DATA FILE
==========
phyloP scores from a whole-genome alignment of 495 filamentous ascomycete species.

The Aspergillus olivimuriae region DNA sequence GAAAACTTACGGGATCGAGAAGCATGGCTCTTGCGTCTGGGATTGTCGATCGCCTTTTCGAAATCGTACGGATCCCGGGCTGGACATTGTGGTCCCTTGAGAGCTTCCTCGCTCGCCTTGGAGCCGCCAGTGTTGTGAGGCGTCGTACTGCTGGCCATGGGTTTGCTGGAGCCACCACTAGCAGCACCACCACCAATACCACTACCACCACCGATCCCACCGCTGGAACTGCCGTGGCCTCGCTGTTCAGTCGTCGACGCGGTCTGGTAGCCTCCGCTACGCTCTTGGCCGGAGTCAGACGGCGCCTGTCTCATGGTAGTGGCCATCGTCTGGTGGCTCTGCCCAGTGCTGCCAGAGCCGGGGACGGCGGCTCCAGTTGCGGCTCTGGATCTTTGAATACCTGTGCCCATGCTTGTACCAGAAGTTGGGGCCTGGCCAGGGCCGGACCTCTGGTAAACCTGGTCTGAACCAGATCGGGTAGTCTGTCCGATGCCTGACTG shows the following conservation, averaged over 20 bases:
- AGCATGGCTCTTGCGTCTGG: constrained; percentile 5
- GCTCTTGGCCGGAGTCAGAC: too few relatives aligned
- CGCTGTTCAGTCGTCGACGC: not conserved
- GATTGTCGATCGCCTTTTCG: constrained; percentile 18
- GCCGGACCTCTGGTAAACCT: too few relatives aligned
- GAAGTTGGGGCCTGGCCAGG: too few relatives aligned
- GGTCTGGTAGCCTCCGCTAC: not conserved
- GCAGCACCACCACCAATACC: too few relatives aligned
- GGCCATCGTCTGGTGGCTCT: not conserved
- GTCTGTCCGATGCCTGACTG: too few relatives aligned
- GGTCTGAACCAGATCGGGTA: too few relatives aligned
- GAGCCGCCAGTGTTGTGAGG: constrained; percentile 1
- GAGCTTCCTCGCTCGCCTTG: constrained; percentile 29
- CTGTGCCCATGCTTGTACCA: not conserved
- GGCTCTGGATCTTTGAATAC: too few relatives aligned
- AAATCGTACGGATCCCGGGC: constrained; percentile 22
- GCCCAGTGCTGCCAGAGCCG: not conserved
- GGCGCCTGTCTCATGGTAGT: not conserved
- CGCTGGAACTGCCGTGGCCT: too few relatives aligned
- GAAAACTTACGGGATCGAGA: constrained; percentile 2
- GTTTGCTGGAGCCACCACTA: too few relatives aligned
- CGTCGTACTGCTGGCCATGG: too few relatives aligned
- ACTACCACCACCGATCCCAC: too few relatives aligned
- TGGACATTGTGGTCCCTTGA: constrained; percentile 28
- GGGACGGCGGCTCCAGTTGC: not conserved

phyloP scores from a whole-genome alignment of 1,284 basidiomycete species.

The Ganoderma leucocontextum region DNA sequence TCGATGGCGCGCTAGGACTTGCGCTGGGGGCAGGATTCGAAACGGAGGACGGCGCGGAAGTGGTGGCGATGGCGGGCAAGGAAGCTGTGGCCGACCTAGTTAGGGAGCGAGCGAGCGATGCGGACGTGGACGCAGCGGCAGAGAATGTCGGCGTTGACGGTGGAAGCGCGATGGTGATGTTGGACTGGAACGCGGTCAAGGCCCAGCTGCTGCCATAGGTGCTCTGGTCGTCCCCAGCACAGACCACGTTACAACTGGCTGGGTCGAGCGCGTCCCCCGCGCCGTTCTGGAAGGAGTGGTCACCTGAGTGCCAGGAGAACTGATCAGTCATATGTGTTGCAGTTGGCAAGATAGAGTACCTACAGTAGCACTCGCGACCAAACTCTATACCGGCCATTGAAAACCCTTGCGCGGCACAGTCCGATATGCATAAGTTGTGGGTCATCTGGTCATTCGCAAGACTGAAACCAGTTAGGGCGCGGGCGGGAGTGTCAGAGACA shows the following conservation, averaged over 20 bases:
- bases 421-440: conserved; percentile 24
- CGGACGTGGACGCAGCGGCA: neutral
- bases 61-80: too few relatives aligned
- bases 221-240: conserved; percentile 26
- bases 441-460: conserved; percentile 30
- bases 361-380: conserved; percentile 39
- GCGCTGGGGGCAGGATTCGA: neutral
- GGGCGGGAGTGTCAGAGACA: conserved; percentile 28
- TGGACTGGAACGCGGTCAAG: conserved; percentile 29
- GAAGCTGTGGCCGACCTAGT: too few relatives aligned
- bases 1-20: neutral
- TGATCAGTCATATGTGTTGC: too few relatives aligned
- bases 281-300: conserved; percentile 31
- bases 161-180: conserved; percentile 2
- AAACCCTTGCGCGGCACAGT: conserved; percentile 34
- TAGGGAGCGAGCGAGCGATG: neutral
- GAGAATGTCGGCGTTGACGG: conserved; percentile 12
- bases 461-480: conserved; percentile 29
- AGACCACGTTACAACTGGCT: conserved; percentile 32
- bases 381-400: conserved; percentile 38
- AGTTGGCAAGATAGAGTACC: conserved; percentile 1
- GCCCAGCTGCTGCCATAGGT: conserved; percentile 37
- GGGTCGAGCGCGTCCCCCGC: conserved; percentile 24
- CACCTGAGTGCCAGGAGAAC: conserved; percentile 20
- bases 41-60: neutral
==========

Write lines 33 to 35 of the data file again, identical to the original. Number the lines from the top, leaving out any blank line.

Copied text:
- bases 221-240: conserved; percentile 26
- bases 441-460: conserved; percentile 30
- bases 361-380: conserved; percentile 39